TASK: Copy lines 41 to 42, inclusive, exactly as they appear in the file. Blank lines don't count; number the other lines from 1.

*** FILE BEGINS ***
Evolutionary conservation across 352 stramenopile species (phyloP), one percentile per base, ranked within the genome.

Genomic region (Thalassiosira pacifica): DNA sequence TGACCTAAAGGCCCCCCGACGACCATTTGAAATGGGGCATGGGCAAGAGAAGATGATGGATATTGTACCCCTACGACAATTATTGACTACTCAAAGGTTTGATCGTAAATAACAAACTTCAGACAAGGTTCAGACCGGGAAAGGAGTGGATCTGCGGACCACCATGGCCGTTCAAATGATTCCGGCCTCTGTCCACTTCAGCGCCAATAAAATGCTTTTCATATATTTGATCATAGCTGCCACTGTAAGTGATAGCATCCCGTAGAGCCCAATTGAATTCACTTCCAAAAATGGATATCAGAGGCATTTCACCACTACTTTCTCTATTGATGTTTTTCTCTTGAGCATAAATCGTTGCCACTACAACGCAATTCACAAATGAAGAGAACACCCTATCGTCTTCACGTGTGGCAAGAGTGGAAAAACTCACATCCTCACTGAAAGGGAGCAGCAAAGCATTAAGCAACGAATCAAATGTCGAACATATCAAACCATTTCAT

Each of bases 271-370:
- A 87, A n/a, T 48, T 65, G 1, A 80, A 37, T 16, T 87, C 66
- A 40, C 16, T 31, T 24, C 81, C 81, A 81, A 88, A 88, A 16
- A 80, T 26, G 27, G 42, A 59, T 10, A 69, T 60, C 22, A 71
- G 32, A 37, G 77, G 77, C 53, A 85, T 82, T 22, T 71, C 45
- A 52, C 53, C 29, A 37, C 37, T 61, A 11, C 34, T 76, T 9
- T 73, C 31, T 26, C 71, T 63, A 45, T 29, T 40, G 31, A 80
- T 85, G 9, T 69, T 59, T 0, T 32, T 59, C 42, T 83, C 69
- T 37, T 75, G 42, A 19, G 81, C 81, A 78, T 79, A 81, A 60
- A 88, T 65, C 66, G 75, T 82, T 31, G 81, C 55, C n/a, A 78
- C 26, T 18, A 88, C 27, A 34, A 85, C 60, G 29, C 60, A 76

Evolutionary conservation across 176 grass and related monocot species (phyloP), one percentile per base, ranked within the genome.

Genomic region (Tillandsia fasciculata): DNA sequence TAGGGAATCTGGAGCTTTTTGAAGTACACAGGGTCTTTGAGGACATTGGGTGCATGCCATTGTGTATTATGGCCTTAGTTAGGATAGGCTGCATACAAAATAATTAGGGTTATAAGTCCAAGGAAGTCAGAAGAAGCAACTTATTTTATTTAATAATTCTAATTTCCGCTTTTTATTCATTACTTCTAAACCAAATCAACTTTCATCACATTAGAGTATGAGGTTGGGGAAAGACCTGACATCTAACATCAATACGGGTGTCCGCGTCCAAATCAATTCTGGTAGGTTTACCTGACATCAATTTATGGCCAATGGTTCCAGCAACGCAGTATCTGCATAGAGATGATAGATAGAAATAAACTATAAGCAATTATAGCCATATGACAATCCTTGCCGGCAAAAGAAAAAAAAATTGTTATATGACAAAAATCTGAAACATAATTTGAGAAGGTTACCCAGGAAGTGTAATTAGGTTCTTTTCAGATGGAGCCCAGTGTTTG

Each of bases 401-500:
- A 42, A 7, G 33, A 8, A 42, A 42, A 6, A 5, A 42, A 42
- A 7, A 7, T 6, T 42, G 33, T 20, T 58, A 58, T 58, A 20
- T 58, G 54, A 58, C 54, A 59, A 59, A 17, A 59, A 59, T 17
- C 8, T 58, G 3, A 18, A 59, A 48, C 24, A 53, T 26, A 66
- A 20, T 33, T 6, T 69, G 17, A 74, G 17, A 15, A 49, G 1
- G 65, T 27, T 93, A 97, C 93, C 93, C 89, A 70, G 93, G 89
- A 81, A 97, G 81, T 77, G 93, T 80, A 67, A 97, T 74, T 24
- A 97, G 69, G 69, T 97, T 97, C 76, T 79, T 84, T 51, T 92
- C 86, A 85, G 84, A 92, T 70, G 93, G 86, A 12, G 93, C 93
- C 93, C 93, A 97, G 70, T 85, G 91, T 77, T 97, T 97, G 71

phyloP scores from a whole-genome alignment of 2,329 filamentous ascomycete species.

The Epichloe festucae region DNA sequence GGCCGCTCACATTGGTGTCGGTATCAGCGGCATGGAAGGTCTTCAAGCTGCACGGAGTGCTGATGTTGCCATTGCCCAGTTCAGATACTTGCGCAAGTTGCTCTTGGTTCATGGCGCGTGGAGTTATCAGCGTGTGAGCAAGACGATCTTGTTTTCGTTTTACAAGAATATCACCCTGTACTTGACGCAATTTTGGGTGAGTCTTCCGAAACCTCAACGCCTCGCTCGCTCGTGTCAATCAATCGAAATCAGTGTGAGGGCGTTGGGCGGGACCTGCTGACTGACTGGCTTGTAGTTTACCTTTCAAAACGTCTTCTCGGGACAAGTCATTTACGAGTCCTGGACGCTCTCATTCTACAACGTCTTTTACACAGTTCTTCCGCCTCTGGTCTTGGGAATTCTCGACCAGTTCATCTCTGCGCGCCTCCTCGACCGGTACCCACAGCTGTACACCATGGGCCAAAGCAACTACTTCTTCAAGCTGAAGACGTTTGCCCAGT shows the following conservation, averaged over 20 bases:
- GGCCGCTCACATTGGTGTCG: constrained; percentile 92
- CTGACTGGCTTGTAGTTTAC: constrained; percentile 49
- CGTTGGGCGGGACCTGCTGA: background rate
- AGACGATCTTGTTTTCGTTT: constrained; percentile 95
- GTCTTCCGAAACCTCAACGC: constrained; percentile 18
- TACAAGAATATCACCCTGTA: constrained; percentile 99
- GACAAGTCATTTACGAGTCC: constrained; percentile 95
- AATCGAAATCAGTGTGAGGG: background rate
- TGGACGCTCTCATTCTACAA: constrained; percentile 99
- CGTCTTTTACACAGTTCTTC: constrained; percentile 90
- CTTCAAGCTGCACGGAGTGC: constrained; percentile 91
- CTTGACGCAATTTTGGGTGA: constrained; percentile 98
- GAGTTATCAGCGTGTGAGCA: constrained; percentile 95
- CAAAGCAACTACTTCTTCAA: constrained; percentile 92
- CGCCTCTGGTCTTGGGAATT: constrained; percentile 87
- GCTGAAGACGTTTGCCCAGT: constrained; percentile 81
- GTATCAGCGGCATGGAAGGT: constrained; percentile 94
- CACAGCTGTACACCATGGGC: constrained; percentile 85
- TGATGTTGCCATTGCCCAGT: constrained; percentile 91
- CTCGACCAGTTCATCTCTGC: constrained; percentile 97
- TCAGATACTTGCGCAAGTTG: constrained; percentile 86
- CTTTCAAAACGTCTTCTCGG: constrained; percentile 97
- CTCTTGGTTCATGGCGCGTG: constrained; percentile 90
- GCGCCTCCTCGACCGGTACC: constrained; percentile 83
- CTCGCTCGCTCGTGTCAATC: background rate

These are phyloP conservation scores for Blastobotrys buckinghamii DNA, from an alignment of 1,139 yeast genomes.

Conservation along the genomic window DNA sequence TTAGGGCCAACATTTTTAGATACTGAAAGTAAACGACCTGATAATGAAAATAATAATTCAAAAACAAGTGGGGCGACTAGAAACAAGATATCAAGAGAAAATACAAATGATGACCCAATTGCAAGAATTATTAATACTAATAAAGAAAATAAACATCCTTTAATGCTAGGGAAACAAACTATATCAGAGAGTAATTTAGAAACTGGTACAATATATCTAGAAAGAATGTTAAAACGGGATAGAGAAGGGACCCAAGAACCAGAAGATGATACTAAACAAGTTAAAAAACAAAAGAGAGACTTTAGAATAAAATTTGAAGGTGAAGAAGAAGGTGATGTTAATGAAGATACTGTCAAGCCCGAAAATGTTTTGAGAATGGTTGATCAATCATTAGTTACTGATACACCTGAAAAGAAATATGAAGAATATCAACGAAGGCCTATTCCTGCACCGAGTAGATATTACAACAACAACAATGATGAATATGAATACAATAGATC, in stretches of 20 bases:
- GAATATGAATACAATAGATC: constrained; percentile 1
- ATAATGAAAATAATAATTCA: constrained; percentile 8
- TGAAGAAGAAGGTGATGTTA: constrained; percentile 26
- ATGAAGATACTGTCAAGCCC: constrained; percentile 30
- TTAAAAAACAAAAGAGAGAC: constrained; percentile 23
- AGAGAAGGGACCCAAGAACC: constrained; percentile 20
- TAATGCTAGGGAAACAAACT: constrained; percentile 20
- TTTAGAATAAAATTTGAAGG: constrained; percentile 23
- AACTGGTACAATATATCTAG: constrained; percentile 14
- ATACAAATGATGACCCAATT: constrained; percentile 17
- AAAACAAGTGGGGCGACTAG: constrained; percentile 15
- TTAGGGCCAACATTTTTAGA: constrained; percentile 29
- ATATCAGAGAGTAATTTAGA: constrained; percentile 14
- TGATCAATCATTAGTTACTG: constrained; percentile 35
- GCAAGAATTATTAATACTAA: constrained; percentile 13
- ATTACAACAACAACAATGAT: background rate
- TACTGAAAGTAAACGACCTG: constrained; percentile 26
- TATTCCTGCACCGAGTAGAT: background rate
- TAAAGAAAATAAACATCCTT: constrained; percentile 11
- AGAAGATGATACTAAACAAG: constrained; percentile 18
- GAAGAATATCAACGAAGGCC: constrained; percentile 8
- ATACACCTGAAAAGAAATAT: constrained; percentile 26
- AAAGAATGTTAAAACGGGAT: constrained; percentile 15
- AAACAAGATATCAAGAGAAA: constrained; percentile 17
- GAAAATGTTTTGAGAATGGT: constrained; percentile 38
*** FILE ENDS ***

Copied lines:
- GAGTTATCAGCGTGTGAGCA: constrained; percentile 95
- CAAAGCAACTACTTCTTCAA: constrained; percentile 92